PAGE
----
Dwight Yoakam sees several parallels between his latest album, “Second Hand Heart,” and his 1986 debut, “Guitars, Cadillacs, Etc., Etc.”
“It feels in a strange way connected to ‘Guitars, Cadillacs’ in the way that it came about,” Yoakam said.
“The (new) album kind of created itself. And you know, funny enough, ‘Guitars, Cadillacs’ … the first album did that. It was an example of the album leads you to where it’s going to go.”
What’s more, both “Guitars, Cadillacs” and “Second Hand Heart” were recorded in the same studio: the legendary Capitol Records Studio B.
“That room’s just flat out got magic in it,” Yoakam said. “The first six studio albums of my career were done at Capitol Studios, ‘Guitars, Cadillacs’ through ‘Gone.’ So that feels like home always. That room doesn’t lie. You better be on your game when you go into B because it just spits back to you in your face exactly what you just did.”
But what might be the biggest link between the two albums is an attitude Yoakam brought to the projects — a spirit, as he put it, of “reckless abandon, mischief-making and fun” that reminded him of why he wanted to make music in the first place.
It’s a feeling he says has been present at times on all of his albums but was never articulated as well as it has been with certain songs from the previous album, “3 Pears,” and now “Second Hand Heart.”
“You hear it on all of the albums,” Yoakam said of that reckless abandon. “You hear it on things like ‘Long Way Home.’ Another song that would have that expression in it would be ‘Only Want You More,’ a raved-up rockabilly coming-off-the-rails (kind of song). And in (the 1995 album) ‘Gone,’ I think the song ‘Never Hold You’ has a bit of that thing.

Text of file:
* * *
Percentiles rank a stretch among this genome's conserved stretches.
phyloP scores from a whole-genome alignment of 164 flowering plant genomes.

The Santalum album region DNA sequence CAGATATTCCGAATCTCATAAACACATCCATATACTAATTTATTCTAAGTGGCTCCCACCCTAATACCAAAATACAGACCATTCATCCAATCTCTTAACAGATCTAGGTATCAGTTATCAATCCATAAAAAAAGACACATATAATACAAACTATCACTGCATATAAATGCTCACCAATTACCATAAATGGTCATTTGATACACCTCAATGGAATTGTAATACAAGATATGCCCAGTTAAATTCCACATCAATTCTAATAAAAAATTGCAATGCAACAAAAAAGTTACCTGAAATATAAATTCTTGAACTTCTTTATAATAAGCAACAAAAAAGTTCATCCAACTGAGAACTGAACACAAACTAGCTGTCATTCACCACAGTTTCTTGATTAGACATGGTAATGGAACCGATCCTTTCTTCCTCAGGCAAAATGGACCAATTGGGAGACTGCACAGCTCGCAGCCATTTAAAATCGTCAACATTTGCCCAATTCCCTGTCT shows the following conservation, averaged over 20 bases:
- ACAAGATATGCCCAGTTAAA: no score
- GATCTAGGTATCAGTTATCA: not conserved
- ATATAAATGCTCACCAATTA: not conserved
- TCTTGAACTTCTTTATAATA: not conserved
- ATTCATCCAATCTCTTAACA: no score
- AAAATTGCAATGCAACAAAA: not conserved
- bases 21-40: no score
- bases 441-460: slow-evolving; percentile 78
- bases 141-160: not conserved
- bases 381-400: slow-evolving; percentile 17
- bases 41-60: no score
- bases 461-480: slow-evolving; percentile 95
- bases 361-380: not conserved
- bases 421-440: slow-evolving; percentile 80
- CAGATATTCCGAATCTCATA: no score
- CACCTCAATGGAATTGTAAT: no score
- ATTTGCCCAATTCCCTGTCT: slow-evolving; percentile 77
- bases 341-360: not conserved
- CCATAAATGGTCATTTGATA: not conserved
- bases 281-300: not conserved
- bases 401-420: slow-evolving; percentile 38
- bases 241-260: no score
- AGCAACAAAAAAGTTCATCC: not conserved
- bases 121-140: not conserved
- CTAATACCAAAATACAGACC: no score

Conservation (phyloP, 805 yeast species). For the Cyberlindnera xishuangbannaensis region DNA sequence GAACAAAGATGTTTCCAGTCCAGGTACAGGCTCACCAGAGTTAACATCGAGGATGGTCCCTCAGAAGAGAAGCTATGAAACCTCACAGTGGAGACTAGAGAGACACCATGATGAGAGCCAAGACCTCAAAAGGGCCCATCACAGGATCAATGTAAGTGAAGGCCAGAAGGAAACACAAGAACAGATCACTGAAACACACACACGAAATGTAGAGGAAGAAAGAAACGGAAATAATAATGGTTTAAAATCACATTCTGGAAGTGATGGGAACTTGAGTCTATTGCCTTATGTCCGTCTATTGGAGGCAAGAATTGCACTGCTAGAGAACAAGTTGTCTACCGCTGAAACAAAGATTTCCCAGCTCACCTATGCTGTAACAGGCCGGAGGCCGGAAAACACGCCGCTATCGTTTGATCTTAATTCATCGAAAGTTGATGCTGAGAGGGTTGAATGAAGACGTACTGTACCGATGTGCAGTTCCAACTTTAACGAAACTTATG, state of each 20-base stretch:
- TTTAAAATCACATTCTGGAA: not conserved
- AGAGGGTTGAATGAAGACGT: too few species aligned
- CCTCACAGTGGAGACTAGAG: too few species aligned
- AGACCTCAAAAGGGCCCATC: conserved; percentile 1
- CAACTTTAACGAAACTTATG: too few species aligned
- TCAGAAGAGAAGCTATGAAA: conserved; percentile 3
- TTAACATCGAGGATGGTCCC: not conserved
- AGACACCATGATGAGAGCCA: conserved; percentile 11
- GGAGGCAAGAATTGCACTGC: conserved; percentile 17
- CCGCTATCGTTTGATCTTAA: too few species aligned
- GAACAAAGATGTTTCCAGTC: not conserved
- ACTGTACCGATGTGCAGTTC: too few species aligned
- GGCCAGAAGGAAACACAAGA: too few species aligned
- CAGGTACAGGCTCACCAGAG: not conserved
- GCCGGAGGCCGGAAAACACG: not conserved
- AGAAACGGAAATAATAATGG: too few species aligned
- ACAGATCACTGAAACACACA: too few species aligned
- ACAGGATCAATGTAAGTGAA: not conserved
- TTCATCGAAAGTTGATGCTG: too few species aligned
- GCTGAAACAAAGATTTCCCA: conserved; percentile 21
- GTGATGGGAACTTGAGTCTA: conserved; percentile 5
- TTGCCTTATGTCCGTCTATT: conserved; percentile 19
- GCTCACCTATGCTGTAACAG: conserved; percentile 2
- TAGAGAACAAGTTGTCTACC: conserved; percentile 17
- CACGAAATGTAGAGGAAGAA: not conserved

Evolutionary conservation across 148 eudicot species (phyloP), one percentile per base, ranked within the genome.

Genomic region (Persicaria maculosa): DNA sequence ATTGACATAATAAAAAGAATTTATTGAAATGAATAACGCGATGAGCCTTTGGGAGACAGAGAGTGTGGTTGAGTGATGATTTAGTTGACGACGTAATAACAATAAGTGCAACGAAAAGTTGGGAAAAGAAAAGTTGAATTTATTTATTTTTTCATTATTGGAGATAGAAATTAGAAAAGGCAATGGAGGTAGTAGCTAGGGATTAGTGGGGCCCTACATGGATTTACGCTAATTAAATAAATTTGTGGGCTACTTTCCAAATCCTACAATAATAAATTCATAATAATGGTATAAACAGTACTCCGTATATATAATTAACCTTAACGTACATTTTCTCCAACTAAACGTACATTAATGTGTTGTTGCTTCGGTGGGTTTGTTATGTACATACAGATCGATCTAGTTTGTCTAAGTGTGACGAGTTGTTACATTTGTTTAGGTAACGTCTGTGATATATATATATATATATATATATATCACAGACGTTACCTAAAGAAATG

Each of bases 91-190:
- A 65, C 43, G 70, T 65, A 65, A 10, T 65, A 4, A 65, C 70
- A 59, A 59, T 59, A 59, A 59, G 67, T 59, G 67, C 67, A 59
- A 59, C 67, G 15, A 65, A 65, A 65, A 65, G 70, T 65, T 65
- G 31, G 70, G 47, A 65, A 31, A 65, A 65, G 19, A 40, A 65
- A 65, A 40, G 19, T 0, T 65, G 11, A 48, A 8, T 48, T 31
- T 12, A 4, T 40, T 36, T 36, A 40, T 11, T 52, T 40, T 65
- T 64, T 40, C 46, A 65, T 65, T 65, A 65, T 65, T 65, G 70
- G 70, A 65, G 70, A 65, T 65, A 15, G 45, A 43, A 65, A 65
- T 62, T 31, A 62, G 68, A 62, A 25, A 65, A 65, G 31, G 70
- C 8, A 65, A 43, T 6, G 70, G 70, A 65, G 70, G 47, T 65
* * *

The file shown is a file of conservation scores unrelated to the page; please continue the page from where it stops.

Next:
“But left to my own devices, I’m pushing more kind of the envelope maybe on ‘3 Pears’ and now this (album), in terms of the sonics of it.”
That full-throttle sound pops up on the new album in Yoakam’s cover of “Man of Constant Sorrow” (made famous on the “O Brother, Where Art Thou?” soundtrack) and his original, “Liar.”
On those tracks, Yoakam amps up the beats, lets the guitars rip and rocks out with the kind of abandon he has only occasionally displayed on earlier albums.
“Yeah, that’s a collision of the Ramones ambushing Bill Monroe,” Yoakam said of his take on “Man of Constant Sorrow.”
If Yoakam rarely rocked as hard on his earlier albums as he does on “Man of Constant Sorrow” and “Liar,” his sound nevertheless proved very successful, especially during the first decade of his career.
A native of Pikeville, Ky., who grew up in Columbus, Ohio, Yoakam came to Los Angeles in 1977, inspired by the rocking country sounds of Bakersfield-based Buck Owens and the Byrds.
He scuffled for several years before getting signed by Warner Bros. and releasing the chart-topping “Guitars, Cadillacs, Etc. Etc.” album. It started Yoakam on a commercial roll that has produced nine platinum albums. He has sold 25 million albums.
A couple of members of his touring group also played extensively on “Second Hand Heart,” lending a continuity to the album and live show.
“It’s just gratifying to have the musicians I’m working with on stage work on the record with me,” Yoakam said.
Dwight Yoakam performs a free show Thursday at the Power & Light District. Show time is scheduled for 7 p.m.